I like to think of a personal collection as the creation of one’s own, symbolically charged environment. In one of my books I bounce off Candide’s famous conclusion, pointing out that a personal library is an intellectual’s garden. What could we cultivate that is more interesting, meaningful and telling?
Given that many bibliophiles engage in the sport of book collecting, should authors make books with an eye towards their collectibility?
I’m not sure that any “should”— but it’s possible that some think this way. A beautifully designed book is a work of art, after all; but perhaps such elegance should be confined to a small percentage of highly sophisticated, “literary” works or beautifully designed illustrated books.
How did the Great Depression affect your early life? Can you think of ways it has influenced your themes or artistic perspective? Do you think writers of personal genres like poetry and fiction change their focus to social and economic issues during
I had a wonderful childhood and didn’t know there was a Depression. My father was an attorney, born on a farm in Gallia County, Ohio, who studied law under a country judge, passed the bar and eventually had his own law firm in Columbus. I can remember WW1 vets selling apples on the street, but for some reason this didn’t register with me as hardship. I suspect I’m a bit deprived of the social conscience required of liberals, which is why I’m a Teddy Roosevelt Republican (unfortunately, he’s dead). Actually, I’m pretty much of an independent, thinking that the chief error of Republicans is the assumption that people are grownup, rational and honest; on the other hand, the chief intellectual sin of the Democrats is their assumption that people don’t have to be any of those things.
Life in the zoo — which brings up Mencken’s statement that democracy is letting the monkeys run the zoo, which isn’t too far off target. As for the Depression and its fiction and movies: I think people were both more innocent then and more mature. How can that be? I’m not sure, but I suspect I could come up with reasons if I had to.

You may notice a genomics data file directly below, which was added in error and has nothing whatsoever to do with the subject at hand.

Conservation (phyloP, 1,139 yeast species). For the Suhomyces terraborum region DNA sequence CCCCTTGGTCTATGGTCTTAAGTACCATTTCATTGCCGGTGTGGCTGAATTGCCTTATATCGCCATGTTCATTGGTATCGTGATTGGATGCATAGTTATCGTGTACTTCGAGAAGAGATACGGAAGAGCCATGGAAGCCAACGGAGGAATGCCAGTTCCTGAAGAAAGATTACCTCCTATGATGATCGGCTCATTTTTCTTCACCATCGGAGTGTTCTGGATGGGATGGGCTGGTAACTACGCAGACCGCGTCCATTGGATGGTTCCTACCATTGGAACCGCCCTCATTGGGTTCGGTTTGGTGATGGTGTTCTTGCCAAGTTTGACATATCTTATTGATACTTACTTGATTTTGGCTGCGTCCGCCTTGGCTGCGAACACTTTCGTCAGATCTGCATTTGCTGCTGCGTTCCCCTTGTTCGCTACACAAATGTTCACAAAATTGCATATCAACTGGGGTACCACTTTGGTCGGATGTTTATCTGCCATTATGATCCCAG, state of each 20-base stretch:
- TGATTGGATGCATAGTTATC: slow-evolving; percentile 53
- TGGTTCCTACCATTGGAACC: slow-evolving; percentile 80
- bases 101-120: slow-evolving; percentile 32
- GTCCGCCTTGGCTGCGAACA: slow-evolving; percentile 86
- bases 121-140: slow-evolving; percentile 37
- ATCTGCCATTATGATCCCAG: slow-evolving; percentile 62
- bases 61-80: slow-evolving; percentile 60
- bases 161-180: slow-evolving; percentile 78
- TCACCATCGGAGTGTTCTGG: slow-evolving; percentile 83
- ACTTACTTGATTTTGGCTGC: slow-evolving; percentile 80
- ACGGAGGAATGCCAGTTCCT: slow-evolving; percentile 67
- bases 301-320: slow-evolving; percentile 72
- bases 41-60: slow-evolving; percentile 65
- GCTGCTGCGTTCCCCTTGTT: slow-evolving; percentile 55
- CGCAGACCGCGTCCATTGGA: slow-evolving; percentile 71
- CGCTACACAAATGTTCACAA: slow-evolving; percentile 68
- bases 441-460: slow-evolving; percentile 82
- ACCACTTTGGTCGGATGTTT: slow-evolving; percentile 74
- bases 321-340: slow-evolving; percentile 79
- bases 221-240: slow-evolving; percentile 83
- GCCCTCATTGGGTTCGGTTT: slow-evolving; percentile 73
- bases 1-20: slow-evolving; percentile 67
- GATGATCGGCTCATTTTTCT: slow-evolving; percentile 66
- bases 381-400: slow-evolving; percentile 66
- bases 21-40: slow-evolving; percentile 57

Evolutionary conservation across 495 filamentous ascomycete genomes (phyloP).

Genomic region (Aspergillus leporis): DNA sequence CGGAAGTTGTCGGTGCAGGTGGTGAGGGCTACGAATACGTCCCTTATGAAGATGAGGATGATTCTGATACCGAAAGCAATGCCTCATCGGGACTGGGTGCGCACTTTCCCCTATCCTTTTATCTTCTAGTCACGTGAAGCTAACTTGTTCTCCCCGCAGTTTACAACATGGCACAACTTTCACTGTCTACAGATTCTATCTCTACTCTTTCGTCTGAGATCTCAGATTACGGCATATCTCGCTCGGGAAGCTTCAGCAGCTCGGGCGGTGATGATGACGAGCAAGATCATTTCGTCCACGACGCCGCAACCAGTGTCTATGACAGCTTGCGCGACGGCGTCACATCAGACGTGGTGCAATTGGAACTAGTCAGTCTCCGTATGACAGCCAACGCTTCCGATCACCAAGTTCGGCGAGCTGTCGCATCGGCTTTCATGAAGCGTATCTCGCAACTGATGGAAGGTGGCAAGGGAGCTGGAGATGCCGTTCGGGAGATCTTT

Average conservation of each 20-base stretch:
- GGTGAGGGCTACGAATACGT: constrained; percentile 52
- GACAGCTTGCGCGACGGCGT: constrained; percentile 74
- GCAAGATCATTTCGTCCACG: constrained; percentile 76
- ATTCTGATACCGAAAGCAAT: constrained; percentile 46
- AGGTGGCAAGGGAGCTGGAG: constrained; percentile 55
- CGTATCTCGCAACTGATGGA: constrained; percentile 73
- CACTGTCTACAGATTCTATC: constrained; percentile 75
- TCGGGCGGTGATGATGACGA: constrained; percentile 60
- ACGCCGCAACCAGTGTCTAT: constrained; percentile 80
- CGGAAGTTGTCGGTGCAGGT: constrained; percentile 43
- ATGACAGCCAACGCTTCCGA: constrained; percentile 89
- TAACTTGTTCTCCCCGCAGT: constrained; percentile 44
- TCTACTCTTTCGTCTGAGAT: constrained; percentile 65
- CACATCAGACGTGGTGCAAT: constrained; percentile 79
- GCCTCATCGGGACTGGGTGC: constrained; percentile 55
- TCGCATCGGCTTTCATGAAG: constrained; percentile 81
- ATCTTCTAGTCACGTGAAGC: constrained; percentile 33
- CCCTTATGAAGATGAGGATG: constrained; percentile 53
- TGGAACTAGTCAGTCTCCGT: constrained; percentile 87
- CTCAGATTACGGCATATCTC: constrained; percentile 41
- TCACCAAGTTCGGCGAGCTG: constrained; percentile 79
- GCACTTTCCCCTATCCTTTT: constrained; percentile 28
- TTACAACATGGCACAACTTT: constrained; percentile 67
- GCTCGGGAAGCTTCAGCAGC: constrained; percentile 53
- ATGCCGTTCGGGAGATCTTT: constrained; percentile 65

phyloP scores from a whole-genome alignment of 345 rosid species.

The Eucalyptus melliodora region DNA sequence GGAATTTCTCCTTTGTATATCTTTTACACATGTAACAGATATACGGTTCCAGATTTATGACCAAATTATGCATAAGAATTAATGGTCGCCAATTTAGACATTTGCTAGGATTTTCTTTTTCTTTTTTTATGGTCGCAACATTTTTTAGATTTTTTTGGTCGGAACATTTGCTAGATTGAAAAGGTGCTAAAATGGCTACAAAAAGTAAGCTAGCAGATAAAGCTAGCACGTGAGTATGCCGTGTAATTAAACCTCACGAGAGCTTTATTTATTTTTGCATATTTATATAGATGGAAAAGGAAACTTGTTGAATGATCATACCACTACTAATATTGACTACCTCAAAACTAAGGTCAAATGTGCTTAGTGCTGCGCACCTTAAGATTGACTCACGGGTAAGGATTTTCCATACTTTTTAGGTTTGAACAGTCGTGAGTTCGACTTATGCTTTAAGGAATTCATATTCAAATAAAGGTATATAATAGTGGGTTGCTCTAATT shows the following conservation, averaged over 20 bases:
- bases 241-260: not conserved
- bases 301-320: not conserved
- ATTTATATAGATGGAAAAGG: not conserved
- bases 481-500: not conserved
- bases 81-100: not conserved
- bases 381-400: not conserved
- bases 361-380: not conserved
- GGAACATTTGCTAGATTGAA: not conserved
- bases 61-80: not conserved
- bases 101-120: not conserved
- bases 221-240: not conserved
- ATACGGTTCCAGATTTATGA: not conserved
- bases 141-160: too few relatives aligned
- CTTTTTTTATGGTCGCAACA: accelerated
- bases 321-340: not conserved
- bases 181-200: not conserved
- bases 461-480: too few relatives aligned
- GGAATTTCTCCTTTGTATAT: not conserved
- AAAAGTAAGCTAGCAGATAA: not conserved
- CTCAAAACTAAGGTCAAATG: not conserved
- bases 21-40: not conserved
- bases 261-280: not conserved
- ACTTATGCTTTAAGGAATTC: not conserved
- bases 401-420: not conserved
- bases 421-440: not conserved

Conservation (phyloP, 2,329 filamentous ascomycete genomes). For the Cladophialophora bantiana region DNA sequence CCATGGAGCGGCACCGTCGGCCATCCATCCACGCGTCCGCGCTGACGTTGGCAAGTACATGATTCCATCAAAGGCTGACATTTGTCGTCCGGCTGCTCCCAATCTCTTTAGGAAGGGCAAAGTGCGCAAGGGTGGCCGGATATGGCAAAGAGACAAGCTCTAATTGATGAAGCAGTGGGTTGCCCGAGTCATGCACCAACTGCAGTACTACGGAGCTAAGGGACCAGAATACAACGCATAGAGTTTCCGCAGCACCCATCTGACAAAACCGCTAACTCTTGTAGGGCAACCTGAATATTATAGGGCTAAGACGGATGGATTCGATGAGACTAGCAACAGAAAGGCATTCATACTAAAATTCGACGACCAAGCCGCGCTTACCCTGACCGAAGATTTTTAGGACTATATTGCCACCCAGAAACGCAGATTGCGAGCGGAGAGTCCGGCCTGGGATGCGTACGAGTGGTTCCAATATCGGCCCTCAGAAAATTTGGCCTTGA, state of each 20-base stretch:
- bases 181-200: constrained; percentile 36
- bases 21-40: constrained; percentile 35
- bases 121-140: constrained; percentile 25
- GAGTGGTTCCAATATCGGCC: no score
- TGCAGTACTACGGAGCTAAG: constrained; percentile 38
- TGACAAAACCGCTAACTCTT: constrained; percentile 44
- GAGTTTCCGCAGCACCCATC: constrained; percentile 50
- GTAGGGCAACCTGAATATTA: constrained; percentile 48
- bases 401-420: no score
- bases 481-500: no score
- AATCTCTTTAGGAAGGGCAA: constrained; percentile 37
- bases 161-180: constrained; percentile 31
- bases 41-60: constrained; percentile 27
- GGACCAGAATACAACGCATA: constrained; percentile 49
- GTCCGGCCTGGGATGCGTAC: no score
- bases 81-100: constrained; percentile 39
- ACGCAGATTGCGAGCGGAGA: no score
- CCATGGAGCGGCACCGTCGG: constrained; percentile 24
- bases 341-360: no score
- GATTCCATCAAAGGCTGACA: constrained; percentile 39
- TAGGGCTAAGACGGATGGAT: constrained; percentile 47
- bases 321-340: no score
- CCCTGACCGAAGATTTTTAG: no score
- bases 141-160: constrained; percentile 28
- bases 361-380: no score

Your biographical information shows that you’ve taught for several decades. Before that, you served in the Coast Guard for two years and worked at the Post Office for nine years. Can you talk about that time period and how it relates to your later ca
I remember reading Jack London’s THE SEA WOLF when I was a radioman on the Coast Guard Cutter Maclaine in the North Pacific, on anti-submarine patrol out of Sitka & Juneau. It was wonderful, for this was the very sea that Wolf Larsen sailed in. When I graduated from OSU in 1949, I worked at a variety of jobs: door-to-door salesman, produce warehouseman, even a part-time private detective for a few cases. Then, married & with 2 young daughters, I got a job in the Parcel Post station in Columbus, Ohio, where I worked for 9 years. Most of my fellow workers were black men, which made me a bit uncomfortable at the time (yes, I had some share in the racism of the day), but eventually I learned to like & respect them, & now, with the great social change we’ve gone through (a testament to our health as a society), I’m grateful for getting to know those guys. I only wish the blacks who are celebrated today–hot-dog athletes, rap “artists” (Rembrandt & Beethoven were artists, not those loud dolts!)) & the so-called black “leaders”–I only wish they had the better qualities I found in those black men I worked with all those years ago; those guys deserved better.
What was your family life like in the 1930s and 40s?